At WWDC17 Apple presented updates and new features that will be available to their products soon including HEVC in HLS
This year Apple announced support for HEVC/H.265 for macOS High Sierra and iOS11. The release of iOS 11 is expected to happen soon after Apple’s iPhone 8 launch event on September 12th. Considering the fact that iOS users usually upgrade their system pretty fast, HEVC playback will soon be available on hundreds of million devices. This is evident, as only five months after iOS 10 was released to the public, it was installed on about 80% of active iOS devices. In January 2016 Apple announced it had over 1 billion active iOS devices. There was no updated number after that, however, when considering Apple is selling tens of millions of iOS devices each quarter, it’s reasonable to assume the total is above 1 billion by now.
That are numbers too large to be ignored considering the fact that HEVC/H.265 can reach up to 50% bitrate savings compared to AVC/H.264 according to Netflix’s experiments. This will allow to stream better quality to customers and saves storage and CDN costs for content providers.
The following image shows a quality comparison between HEVC/H.265 and AVC/H.264 encoded at 1000kbps. The quality improvement is clearly visible as there are multiple encoding artifacts visible in the AVC/H.264 version. Also if you look at the details of the coat or the lines in the background one can clearly see how HEVC/H.265 manages to preserve more details.
Multi Codec Streaming
With Bitmovin you can encode content with different codecs like AVC/H.264, HEVC/H.265, VP9, and recently also AV1. This allows to use the best codec for the platform when streaming content to your users. HEVC/H.265 and VP9 are more efficient than AVC/H.264 allowing to deliver higher quality with the same bitrate, or save costs by delivering similar quality to less bandwidth. VP9 is supported on Google Chrome, Firefox and Android devices which allows you to stream VP9 to about 70% of your users. For Safari there was still the need to use AVC/H.264 until now. Having the fast adoption rates for new iOS versions in mind, it is expected for iOS 11 to be installed on the vast majority of iOS devices soon, allowing to save bandwidth, storage and CDN costs by utilizing its HEVC/H.265 support.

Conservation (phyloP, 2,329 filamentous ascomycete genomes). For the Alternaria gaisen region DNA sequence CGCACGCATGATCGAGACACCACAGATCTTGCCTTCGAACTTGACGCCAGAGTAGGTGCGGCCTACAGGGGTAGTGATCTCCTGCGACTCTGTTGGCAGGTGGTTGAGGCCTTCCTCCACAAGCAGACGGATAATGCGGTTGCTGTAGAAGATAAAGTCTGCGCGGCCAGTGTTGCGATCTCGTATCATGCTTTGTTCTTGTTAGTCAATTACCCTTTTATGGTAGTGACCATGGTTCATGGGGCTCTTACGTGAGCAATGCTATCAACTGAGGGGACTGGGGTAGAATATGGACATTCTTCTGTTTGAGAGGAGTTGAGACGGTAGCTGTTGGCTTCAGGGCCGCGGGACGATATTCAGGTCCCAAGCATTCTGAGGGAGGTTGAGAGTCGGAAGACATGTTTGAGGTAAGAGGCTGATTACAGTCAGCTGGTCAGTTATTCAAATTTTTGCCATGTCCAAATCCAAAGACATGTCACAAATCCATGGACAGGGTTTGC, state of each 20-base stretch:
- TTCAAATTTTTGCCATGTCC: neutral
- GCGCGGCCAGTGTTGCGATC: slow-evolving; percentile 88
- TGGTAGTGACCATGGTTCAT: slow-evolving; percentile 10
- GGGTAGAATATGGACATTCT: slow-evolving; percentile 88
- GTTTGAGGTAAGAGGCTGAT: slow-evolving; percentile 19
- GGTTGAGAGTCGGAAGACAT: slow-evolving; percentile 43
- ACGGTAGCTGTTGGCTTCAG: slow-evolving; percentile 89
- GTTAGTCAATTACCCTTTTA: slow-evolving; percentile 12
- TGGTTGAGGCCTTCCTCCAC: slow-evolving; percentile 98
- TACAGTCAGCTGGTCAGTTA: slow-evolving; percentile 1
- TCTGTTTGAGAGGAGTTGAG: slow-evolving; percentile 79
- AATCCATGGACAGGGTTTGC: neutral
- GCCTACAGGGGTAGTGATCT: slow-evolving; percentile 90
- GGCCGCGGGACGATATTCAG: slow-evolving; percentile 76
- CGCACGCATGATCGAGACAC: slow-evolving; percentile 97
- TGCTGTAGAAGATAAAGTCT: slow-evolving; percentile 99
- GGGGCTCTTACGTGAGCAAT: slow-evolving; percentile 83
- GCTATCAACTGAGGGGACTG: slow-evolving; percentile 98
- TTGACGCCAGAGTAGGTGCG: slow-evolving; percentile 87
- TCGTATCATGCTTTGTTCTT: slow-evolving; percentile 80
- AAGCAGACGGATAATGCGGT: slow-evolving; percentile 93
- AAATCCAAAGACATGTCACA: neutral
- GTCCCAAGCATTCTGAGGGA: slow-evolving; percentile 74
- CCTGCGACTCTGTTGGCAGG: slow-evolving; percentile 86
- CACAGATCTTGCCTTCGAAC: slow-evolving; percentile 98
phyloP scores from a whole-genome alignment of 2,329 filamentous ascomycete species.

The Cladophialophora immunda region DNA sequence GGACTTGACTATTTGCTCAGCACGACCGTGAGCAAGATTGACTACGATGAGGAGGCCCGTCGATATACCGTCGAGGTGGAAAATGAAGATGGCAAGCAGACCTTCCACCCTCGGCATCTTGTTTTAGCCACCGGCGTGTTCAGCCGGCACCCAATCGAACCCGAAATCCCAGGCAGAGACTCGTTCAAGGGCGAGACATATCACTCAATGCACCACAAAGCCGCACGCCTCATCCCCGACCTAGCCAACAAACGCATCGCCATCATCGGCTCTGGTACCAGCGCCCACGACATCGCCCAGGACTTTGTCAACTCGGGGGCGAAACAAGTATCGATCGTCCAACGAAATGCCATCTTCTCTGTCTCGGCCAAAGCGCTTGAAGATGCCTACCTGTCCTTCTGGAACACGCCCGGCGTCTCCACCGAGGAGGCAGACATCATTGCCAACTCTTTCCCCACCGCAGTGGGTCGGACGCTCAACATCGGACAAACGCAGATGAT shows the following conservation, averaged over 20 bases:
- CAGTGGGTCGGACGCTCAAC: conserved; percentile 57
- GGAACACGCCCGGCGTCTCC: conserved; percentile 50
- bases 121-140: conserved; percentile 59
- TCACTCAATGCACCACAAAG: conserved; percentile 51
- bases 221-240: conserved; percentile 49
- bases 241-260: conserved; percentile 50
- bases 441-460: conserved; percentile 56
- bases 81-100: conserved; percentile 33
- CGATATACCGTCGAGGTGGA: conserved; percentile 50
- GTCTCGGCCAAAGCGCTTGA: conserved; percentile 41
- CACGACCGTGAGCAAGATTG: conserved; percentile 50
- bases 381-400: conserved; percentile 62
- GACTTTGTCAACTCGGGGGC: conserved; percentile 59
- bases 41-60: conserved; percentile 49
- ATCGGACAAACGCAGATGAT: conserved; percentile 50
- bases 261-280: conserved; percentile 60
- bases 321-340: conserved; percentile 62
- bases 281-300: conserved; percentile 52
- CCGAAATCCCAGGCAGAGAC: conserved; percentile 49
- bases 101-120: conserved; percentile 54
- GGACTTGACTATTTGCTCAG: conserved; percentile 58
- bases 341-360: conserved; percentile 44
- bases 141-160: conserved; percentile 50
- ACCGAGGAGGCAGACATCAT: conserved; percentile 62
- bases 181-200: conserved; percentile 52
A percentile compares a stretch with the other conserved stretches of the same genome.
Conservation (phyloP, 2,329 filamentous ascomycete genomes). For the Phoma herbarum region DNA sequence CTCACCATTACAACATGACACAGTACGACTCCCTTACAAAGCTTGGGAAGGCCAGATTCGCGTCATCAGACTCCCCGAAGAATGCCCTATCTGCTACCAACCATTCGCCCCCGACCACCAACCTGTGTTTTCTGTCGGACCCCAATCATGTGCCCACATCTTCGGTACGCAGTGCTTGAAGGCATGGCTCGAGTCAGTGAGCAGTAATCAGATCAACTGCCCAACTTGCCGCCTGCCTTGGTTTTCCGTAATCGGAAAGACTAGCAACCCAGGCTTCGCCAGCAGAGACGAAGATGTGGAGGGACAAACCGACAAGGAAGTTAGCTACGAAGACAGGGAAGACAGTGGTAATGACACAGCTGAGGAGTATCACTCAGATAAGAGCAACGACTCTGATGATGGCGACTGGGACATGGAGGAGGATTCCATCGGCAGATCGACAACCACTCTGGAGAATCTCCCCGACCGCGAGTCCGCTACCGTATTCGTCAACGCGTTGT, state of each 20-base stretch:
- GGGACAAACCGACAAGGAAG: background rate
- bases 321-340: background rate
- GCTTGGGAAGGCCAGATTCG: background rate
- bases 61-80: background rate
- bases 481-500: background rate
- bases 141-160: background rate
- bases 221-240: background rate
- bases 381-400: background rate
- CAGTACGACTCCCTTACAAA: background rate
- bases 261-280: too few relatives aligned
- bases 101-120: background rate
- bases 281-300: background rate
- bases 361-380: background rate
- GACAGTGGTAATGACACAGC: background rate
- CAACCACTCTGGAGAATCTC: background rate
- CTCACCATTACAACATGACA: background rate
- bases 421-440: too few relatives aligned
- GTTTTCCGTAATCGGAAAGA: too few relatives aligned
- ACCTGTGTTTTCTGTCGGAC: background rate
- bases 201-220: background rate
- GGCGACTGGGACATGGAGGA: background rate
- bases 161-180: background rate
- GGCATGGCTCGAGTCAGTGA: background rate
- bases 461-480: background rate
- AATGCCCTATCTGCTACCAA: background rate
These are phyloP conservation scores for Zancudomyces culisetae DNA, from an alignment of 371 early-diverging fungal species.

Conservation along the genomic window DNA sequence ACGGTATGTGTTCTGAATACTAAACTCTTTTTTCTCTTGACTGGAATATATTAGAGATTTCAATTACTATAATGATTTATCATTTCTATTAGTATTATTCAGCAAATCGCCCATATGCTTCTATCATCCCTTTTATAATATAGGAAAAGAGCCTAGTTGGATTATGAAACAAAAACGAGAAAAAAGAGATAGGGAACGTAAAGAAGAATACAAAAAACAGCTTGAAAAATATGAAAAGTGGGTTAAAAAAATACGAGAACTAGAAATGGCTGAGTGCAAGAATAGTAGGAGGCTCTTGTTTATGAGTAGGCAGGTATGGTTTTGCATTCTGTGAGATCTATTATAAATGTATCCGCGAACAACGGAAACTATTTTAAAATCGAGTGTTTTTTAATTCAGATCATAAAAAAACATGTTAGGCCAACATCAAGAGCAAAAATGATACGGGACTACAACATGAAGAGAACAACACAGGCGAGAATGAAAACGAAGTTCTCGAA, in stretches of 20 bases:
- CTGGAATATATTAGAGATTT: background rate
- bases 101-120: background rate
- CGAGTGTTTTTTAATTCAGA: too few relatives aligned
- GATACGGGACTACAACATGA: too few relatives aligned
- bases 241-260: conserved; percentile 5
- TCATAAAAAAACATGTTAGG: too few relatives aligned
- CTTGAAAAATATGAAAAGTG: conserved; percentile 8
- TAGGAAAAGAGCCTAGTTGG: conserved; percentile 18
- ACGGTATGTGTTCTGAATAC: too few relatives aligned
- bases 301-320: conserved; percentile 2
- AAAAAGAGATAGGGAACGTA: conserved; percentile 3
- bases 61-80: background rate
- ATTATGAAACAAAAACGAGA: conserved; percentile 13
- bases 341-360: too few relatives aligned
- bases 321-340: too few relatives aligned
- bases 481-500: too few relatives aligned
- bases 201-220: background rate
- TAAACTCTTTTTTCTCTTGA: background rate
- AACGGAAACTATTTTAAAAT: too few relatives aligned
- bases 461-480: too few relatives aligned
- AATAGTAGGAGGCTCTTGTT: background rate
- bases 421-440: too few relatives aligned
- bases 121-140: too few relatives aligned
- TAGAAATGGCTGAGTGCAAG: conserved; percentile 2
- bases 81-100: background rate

Generating HEVC/H.265 content with fMP4 segments works out-of-the-box for HLS with Bitmovin as we do that today for HEVC MPEG-DASH content already. The trick to make it available as an HLS asset is just to reference the segments in the HLS playlist files in the same way as we do it today with fMP4 in HLS.
Playback of HLS with HEVC
With the Bitmovin Player you can deliver HEVC based HLS streams to a wide range of supported devices, enabling you to provide a better video quality to your customers, or to save storage and CDN costs by delivering the same video quality at significantly lower bitrates.
No matter if you build native iOS applications using our iOS SDK, or if you want to enable HLS HEVC playback in the browser, the Bitmovin Player provides you broad device and platform coverage for HLS content encoded with HEVC. Besides playback of HEVC based HLS streams in Safari on macOS High Sierra and iOS, the web-based Bitmovin Player is also able to play those streams on any browser which comes with built in HEVC support like the Microsoft Edge Browser.
If you have iOS 11 already installed on your device, you can test any HLS HEVC stream in our iOS SDK demo application available in the App Store. With macOS High Sierra or iOS 11 installed, you can also test your streams in Safari using our online demo section.
There are a few ways to deliver HEVC content to users:
- HEVC in HLS using MPEG-2 Transport Stream chunks, which Apple doesn’t support,
- HEVC in HLS using fMP4 segments, which is what Apple announced on WWDC17 and our player supports,
- HEVC in MPEG-DASH using fMP4 segments.
All of these options can already be created using the Bitmovin Encoder. For playback, it depends on the HEVC support in the browser. Obviously, Apple added this for Safari on macOS 11 and High Sierra, but also Edge on Windows 10 already supports it. HEVC can be streamed using HLS or MPEG-DASH to Edge with the Bitmovin Player.
We provide test vectors for the three above mentioned types for public testing:
Beside HEVC/H.265 we can also encode the same asset to AVC/H.264 and VP9 which we introduced earlier this year. With this configuration you can deliver the best codec to every device, improving quality and save costs. VP9 is supported on multiple platforms including Google Chrome, Firefox and Android devices and thus by about 70% of your users. Take in consideration that with VP9 you can save up to 50% on bitrate delivering similar quality you could save about 35% on CDN costs.
Here are some more test vectors including the VP9 codec: